(STATS) - If North Dakota has any jitters about playing in its first-ever FCS playoff game, the comfortable surroundings of the Alerus Center should help alleviate that.
Richmond, meanwhile, has nothing but terrible memories of the Peace Garden State.
Saturday night will mark the FCS playoff debut for North Dakota, which hopes to stretch its winning streak to 10 when the Spiders visit for a second-round matchup.
While No. 8 North Dakota has experienced plenty of postseason success, all of it came during the school's Division II era before making the jump to the FCS level prior to the 2008 season. The Fighting Hawks went 20-12 in the Division II playoffs, winning the national championship in 2001 with another championship game appearance in 2003.
"It means a lot for us to play in the tournament," coach Bubba Schweigert said. "It will mean much more if we get a positive result, we know that. We think it will help us in terms of exposure and recruiting. Our fan base will also be really excited to be part of that atmosphere."
North Dakota (9-2) has been idle since completing its most successful FCS regular season with a 38-31 victory over Northern Arizona on Nov. 12. It was the ninth straight win for the Fighting Hawks, who finished unbeaten in the Big Sky Conference and went 5-0 at home to continue a longtime trend of success in Grand Forks.
North Dakota is 81-22 overall at the Alerus Center, including a 10-0 mark in playoff games there, and 13-3 at the indoor facility in Schweigert's two-plus seasons.
"We're excited to be home. It's an advantage if you play well," Schweigert said. "If your crowd gets in the game, it can help you if you approach it the right way and come out with a lot of energy and you're focused."
Richmond (9-3) knows all too well how difficult it can be to play in a loud and raucous atmosphere after it was routed 33-7 at North Dakota State in last season's national semifinals.
The 12th-ranked Spiders earned another trip to the state of North Dakota with a 39-10 victory over visiting North Carolina A&T in the first round Saturday. After two-year starting quarterback Kyle Lauletta suffered an ACL tear in the regular-season finale, Richmond removed the redshirt from Kevin Johnson and he passed for 315 yards and a touchdown to back a stout defensive effort.
"We were highly motivated Saturday at home, motivated to win. We were really highly motivated to extend our season," Richmond coach Danny Rocco said. "These guys had a taste the last couple of years of the postseason, winning in the postseason, and there's something about going to North Dakota that I thought is really meaningful. We're working hard to find a way to beat a really good football team."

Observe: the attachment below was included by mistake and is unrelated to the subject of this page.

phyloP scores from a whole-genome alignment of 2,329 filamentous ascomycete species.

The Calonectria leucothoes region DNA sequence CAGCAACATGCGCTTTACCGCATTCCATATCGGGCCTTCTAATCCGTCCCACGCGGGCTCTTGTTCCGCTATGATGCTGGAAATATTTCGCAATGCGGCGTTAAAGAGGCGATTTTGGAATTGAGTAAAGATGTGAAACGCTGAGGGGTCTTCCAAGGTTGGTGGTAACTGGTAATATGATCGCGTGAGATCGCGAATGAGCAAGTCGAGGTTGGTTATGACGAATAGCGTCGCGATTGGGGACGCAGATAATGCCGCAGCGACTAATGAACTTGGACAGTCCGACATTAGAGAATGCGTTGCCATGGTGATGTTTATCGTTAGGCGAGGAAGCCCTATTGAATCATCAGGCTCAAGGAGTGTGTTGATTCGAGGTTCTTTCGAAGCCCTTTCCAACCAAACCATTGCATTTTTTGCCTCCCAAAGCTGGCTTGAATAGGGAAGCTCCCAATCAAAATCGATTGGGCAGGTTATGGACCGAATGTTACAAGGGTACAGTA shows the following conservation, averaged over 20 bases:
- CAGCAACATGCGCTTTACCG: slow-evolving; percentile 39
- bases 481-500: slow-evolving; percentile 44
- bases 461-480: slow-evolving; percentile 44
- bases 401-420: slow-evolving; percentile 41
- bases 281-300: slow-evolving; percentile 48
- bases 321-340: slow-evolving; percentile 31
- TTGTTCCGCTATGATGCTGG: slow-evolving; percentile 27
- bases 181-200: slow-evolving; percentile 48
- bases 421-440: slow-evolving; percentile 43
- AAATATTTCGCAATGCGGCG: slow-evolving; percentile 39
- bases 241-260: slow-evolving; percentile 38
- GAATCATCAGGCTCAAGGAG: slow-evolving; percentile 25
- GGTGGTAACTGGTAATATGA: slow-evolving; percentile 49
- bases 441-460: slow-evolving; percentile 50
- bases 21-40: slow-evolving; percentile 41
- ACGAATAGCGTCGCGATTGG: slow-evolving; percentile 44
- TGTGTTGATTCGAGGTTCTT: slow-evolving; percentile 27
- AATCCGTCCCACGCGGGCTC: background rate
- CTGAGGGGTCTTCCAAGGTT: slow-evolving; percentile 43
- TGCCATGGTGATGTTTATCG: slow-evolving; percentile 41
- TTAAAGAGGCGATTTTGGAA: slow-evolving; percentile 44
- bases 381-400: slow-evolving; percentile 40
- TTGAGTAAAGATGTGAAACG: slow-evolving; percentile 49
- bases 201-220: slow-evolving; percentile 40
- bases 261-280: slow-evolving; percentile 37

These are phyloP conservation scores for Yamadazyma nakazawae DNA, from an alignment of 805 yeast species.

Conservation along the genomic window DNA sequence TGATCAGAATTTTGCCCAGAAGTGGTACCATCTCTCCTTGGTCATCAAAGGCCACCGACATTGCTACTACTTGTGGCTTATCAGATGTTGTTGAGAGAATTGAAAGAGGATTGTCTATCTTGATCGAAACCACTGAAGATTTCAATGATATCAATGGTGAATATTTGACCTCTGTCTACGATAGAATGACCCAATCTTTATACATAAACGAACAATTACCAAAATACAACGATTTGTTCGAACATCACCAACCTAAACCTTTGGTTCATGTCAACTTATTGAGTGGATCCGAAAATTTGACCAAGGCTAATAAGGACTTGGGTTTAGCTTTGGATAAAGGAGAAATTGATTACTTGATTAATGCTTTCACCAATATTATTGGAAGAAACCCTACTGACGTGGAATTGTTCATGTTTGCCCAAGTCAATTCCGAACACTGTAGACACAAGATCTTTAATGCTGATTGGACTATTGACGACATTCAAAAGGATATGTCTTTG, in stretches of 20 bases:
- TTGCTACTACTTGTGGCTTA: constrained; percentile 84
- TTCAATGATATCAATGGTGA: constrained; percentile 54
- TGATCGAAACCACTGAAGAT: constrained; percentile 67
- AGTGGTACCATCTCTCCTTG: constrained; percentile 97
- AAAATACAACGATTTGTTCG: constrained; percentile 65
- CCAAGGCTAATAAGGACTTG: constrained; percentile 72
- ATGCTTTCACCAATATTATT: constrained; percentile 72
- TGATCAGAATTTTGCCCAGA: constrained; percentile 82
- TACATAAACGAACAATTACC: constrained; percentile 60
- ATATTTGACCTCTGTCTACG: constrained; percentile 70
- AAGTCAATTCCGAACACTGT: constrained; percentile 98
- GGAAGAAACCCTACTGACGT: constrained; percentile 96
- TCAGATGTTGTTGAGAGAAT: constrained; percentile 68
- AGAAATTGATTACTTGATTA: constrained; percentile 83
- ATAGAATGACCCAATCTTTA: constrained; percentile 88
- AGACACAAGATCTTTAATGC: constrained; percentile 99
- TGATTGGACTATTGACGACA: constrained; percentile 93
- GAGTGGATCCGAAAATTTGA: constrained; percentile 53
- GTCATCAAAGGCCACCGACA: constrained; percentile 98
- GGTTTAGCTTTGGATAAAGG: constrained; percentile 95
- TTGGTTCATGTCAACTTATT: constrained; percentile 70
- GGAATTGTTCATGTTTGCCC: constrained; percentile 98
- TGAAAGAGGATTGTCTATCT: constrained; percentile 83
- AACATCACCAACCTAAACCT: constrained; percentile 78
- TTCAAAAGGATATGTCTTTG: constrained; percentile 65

While Johnson played well and redshirt freshman Deontez Thompson carried 24 times for 98 yards, the Spiders won with defense and special teams. They forced four turnovers, got a 92-yard punt return from Dejon Brissett and four field goals from Griffin Trau.
Overcoming adversity has become a theme for Richmond, which has lost a whopping 18 players to season-ending injuries.
"We've got a great group of guys who fight for each other every day and that's exactly what this is," Johnson said. "We're excited for the opportunities in front of us."
The Spiders are no strangers to success, having won the national championship in 2008 and standing as one of only five schools in the country with a playoff win each of the past three seasons. Last week's victory was Richmond's 42nd in the last five years, the eighth most in the nation during that span.
"I do believe our (playoff) experiences have helped us and we're a better program and a better football team for having been through the experiences we've had the last couple years, including this past Saturday," Rocco said.
Johnson will find the going much tougher against a North Dakota defense that led the Big Sky and ranked seventh in the FCS, allowing 91.5 yards per game. That unit is anchored by safety Cole Reyes, the Big Sky Defensive Player of the Year. Reyes finished the regular season with 58 tackles, a sack, three interceptions, eight pass break-ups, two fumble recoveries and two forced fumbles.
A Richmond loss would mark the end of a brilliant career for receiver Brian Brown, just the second player in CAA history to have three consecutive seasons of 1,000-plus receiving yards. He's the top target for an attack that led the conference with 279.6 passing yards per game.
The schools share one common opponent in Stony Brook, which defeated North Dakota 13-9 in the Sept. 1 season opener and rolled to a 42-14 rout of Richmond two weeks later.
This will be the first meeting between these programs, and the winner advances to the quarterfinals to face either 14th-ranked Central Arkansas or No. 3 Eastern Washington, which shared the Big Sky title with North Dakota.